Gov. Jerry Brown, with few exceptions, has long resisted the urge many politicians feel to involve themselves – whether for the sake of good government or political gain – in controversies outside their immediate purview.
After casting an early ballot here Thursday, Brown offered a clinic in how reticence is done.
No, Brown would not say if he supported Tom Torlakson or Marshall Tuck in the close race for state superintendent of public instruction.
He previously endorsed a one-time aide, Libby Schaaf, in the Oakland mayoral contest, but he would not reveal his other choices in the city’s ranked-choice, or instant runoff, voting system.
Neither would Brown state his position on Proposition 45, which would give rate-regulation authority over health insurance to the state’s elected insurance commissioner, or Proposition 46, which would raise the cap on noneconomic damages in medical malpractice cases.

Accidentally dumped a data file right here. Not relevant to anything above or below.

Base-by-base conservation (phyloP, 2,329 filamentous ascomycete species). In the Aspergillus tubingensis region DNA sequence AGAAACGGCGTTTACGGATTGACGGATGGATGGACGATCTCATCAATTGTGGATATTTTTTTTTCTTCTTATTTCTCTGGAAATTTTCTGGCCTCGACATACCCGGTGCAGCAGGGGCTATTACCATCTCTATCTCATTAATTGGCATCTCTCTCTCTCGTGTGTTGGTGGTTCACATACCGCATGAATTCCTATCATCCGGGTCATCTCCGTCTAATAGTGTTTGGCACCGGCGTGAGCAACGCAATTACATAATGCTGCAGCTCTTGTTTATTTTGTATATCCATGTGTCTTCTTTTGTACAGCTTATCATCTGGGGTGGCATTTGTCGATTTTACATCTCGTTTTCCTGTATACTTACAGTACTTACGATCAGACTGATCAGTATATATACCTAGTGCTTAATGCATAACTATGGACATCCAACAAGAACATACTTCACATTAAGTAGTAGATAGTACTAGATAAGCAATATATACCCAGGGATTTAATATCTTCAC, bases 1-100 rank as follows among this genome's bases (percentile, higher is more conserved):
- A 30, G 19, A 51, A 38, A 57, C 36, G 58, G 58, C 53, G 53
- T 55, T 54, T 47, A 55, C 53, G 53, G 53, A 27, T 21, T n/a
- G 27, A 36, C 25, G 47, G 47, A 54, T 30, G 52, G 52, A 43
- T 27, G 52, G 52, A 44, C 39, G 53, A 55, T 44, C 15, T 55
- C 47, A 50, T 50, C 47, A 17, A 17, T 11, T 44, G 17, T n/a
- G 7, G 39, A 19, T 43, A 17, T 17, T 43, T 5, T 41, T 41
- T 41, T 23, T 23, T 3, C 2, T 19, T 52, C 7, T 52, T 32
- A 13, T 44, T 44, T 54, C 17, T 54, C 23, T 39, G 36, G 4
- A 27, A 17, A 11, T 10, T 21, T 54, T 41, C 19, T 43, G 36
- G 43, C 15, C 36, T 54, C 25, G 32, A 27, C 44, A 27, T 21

“Those I’m going to leave to the secrecy of the ballot,” he said.
Brown, who is far ahead in his bid for re-election, traditionally casts his ballot on Election Day, walking from his home in the Oakland hills to a fire station near his house. But he will be attending a law enforcement funeral on Tuesday, he said, prompting his early vote.
Brown was joined at the elections office by his wife, Anne Gust Brown. She is an absentee voter but mismarked her original ballot, she said.
On what contest?
“I’m not going to tell you,” she said.
Pressed, however, the first lady allowed, “It wasn’t the governor that I got wrong.”
Call David Siders, Bee Capitol Bureau, (916) 321-1215. Follow him on Twitter @davidsiders.